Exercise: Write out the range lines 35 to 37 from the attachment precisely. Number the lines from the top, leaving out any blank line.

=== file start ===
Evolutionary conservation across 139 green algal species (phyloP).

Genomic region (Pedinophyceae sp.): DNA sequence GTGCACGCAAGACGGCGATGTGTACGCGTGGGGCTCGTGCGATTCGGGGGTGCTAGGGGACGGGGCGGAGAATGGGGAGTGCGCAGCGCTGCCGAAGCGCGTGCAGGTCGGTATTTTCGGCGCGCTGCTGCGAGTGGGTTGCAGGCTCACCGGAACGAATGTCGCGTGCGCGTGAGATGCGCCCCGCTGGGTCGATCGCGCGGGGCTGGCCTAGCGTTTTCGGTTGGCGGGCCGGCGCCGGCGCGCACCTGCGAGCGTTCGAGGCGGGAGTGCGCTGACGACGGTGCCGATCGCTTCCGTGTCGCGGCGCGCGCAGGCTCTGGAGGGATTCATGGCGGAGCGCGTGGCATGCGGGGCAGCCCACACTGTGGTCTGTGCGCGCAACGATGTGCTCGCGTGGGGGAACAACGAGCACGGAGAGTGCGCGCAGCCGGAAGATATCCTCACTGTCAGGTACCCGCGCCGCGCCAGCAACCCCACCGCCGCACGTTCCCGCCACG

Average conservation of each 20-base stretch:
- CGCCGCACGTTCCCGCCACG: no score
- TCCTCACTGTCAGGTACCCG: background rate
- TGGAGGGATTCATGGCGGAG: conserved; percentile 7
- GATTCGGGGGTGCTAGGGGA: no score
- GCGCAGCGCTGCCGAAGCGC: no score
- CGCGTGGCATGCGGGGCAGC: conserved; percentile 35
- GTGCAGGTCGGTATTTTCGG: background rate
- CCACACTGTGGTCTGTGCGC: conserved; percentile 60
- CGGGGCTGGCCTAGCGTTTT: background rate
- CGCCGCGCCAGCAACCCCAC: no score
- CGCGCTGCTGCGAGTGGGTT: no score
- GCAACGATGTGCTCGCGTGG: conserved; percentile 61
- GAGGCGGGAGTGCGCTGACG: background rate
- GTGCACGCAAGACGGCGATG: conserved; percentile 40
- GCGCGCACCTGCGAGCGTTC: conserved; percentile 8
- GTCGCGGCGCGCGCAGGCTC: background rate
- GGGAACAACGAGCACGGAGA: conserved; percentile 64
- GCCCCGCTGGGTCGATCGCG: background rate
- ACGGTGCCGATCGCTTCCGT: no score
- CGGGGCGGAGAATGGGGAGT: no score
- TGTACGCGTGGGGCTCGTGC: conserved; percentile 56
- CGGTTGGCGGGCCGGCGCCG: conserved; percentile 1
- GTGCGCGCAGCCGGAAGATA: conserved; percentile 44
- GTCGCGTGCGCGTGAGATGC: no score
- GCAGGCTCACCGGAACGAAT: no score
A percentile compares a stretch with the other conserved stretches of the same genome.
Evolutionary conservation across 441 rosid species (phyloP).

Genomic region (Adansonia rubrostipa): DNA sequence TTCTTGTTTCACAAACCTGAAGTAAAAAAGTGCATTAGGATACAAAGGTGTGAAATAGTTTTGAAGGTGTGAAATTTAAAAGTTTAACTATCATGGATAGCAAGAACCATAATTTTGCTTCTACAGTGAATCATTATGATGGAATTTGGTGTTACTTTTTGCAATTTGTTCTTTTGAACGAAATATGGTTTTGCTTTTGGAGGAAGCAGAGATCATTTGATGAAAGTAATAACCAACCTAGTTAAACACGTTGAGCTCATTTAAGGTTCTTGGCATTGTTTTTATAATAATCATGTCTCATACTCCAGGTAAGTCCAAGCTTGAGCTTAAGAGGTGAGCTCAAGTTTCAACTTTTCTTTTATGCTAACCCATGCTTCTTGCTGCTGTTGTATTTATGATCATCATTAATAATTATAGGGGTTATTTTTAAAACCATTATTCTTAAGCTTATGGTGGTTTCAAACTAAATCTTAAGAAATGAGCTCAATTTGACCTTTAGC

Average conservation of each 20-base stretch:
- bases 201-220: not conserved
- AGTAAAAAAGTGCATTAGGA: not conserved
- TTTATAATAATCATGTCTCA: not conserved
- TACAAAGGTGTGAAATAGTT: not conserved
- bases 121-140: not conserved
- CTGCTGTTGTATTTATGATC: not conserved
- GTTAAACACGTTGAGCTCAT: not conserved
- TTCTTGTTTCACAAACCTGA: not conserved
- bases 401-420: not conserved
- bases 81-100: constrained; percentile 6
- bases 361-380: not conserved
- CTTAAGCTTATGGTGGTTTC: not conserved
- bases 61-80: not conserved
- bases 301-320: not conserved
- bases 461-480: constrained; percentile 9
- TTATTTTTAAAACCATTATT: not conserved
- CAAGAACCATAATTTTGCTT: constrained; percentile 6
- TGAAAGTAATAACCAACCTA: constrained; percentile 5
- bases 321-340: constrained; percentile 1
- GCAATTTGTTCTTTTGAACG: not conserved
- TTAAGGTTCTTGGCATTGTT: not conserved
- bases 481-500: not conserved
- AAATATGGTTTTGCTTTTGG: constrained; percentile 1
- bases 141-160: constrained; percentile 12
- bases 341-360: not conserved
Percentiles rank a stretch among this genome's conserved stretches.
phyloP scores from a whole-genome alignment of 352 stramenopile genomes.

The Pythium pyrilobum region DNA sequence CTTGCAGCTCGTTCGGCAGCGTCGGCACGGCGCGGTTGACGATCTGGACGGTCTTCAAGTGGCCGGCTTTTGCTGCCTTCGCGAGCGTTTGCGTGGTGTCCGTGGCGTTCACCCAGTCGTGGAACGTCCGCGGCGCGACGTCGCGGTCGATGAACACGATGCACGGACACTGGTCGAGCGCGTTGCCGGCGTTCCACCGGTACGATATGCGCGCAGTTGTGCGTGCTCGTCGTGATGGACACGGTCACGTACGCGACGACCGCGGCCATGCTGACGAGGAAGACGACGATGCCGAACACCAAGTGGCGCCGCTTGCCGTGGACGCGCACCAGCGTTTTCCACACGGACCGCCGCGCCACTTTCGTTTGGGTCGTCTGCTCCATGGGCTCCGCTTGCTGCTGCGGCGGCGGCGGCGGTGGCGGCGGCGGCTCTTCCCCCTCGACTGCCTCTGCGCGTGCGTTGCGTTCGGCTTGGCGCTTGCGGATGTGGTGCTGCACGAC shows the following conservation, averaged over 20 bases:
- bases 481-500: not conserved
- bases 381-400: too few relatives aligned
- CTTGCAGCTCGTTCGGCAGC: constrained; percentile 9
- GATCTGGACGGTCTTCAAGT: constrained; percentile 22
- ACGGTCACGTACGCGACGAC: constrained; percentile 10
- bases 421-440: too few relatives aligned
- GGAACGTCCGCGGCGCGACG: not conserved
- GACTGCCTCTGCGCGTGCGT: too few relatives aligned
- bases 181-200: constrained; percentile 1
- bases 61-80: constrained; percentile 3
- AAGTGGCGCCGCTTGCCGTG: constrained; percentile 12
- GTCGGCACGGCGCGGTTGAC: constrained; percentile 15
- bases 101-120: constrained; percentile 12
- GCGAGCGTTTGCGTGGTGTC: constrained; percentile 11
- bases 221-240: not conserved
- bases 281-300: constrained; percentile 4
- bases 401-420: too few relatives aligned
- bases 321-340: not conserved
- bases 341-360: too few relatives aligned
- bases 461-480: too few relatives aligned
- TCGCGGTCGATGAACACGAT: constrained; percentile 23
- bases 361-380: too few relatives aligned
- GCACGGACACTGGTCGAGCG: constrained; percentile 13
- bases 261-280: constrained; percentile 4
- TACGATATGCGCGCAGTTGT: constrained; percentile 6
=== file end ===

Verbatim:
- TTTATAATAATCATGTCTCA: not conserved
- TACAAAGGTGTGAAATAGTT: not conserved
- bases 121-140: not conserved